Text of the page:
Ain’t It Grand: Saunders Slams Mariners Past Blue Jays 9-5

Here’s hoping this becomes a familiar sight for Seattle fans. (Photo by Abelimages/Getty Images)

It’s difficult to describe the feeling of euphoria that followed tonight’s roller coaster win. Thrilling? Of course. Satisfying? Undoubtedly. Orgasmic? Hopefully not…

After looking like the ’27 Yankees in a three game sweep of the Detroit Tigers, the Mariners offense was stymied by Toronto lefty Ricky Romero, failing to record a hit through the game’s first five innings. Here we go again…

It was looking more and more like the last series was an aberration, and Seattle was back to hitting like the team that suffered a perfect game at the hands of the indomitable Philip Humber less than a week earlier. Philip. Humber.

Toronto went ahead 3-1 in the fourth on a double from the perpetually disappointing Colby Rasmus, and with Romero dealing, the game seemed all but over. Oh well…

Then the seventh inning rolled around and the Mariners managed to pull things even on a Jesus Montero home run and a Casper Wells RBI double; maybe Seattle wasn’t going to roll over after all. With top reliever Tom Wilhemsen entering the game in the eighth, the thought of victory crept back into the minds of Mariners fans.

Oh how quickly it would be snatched away. Eric Thames jumped on a Wilhelmsen fastball and deposited the go-ahead run over the centerfield wall. As if the indignity of losing the lead wasn’t enough, the Blue Jays tacked on an insurance run on a sac fly after Wilhelmsen’s throwing error allowed Brett Lawrie to advance to third. There’s always tomorrow

Heading to the ninth, the bottom of the Mariners order was due up, and expectations were understandably low. Seattle had already come back once in the game and this wasn’t exactly an offense built to do it again. Alex Liddi flied out to start the inning, bringing Michael Saunders, who was 0-2 in the game, to the plate. On the ninth pitch of his at-bat against Francisco Cordero, Saunders got a hanging fastball over the plate and tattooed it, sending a rocket off the facade in dead-center field (an estimated distance of 452 feet) for his second home run of the year. The Mariners might not win the game, but seeing one of the M’s young players hit one out is an encouraging sign, so it wasn’t a total loss. That’s life as a Mariners fan.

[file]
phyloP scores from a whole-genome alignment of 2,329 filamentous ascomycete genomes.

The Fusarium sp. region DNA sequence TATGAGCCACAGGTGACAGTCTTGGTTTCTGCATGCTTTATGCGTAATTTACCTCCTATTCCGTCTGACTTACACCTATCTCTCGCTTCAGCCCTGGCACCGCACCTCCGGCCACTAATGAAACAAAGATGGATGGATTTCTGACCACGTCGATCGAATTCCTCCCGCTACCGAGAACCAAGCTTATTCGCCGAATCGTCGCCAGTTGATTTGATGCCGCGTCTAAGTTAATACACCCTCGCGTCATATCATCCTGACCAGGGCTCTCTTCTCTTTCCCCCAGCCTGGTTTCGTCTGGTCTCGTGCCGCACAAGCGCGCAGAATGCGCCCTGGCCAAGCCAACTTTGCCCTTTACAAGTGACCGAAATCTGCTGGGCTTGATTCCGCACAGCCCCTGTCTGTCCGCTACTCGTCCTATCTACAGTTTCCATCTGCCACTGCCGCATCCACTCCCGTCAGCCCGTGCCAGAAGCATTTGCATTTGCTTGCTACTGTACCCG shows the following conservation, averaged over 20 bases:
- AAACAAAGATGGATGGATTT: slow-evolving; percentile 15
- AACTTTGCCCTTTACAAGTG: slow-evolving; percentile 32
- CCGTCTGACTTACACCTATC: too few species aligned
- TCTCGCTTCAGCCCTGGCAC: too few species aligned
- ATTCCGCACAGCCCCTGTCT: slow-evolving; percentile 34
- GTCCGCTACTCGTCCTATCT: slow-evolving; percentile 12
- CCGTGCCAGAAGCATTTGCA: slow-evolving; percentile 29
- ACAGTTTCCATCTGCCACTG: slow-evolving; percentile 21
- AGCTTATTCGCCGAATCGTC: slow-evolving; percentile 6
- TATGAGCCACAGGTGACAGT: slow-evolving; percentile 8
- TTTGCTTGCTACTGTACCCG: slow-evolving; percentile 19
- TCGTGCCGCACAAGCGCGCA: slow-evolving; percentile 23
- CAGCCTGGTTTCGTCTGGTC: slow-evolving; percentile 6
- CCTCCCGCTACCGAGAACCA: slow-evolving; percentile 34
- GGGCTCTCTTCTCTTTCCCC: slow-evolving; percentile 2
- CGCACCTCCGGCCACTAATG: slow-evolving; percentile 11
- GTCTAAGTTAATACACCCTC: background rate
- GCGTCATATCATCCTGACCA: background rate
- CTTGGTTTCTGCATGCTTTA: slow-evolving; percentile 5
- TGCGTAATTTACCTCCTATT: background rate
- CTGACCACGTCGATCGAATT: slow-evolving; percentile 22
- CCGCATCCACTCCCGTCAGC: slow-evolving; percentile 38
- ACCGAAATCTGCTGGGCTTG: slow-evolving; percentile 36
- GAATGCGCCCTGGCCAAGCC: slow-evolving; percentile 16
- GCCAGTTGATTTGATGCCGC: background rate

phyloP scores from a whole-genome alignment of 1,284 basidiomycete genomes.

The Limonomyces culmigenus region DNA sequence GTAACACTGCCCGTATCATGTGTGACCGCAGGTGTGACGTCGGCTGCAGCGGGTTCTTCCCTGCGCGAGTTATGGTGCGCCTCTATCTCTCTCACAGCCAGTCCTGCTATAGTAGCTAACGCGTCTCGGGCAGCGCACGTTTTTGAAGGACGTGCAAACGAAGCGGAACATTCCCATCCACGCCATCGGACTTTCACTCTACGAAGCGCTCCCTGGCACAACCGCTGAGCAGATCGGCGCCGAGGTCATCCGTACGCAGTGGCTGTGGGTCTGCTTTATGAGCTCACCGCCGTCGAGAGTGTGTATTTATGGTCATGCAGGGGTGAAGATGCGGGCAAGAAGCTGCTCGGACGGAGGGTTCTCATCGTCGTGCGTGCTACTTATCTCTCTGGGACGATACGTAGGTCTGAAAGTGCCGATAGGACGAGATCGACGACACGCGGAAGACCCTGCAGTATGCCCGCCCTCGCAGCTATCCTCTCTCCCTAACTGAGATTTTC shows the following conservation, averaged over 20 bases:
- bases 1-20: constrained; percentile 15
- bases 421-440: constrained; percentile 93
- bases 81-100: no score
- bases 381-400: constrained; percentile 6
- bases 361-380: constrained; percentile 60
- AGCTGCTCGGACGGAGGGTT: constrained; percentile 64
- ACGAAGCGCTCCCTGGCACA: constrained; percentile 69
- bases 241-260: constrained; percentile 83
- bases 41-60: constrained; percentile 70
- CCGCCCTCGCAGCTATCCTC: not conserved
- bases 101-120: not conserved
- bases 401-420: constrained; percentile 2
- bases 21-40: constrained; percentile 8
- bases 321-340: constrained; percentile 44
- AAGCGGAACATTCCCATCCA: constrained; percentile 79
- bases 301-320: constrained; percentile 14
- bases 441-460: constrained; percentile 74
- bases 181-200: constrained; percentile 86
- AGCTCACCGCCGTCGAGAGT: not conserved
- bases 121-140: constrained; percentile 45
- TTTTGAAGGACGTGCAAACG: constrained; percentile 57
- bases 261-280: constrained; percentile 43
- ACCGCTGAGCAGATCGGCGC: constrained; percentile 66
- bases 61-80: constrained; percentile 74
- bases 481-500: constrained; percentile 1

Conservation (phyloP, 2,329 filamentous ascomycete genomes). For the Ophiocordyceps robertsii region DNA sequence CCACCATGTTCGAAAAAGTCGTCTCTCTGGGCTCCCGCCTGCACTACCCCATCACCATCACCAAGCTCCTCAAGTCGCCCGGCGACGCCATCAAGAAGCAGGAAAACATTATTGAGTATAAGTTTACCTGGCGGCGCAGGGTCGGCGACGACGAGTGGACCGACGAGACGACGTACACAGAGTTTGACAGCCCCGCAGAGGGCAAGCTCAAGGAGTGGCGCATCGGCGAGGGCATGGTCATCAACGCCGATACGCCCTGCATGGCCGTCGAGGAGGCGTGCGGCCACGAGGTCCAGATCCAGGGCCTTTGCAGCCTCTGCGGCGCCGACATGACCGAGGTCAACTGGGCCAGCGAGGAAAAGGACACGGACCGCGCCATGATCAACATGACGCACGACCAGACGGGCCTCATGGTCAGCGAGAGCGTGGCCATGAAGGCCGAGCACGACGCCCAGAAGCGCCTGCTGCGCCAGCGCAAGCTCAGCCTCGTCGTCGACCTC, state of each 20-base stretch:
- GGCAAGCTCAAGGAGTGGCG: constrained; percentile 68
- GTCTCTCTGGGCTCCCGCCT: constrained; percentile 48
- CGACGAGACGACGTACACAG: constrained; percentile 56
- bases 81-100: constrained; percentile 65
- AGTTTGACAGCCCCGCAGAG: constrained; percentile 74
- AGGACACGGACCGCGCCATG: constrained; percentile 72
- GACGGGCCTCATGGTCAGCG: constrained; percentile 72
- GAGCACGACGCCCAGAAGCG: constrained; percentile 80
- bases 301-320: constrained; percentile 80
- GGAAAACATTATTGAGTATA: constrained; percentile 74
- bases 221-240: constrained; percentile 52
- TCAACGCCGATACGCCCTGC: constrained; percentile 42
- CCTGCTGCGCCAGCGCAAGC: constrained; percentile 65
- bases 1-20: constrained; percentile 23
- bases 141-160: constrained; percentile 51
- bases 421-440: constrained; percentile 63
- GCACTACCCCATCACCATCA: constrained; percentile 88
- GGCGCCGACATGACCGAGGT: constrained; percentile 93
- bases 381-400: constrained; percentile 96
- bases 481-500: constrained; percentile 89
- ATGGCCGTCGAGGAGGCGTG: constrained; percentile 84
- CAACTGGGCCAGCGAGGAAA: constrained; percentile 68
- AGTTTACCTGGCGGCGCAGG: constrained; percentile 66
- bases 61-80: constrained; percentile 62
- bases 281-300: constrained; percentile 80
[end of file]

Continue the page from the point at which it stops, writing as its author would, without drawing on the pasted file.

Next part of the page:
True to form, Miguel Olivo popped out to shortstop, leaving the Mariners just one out away from defeat. Pinch-hitter Kyle Seager swung at the first pitch he saw from Cordero, hitting a lazy ground ball to Lawrie at third base. Time to flip over to the NFL Draft…

Only the game didn’t end on that lazy ground ball. Lawrie’s throw to first skipped well short of the dirt, and first baseman Adam Lind wasn’t able to pick it; Seager was safe and the Mariners were given a second chance. Would they take advantage of it?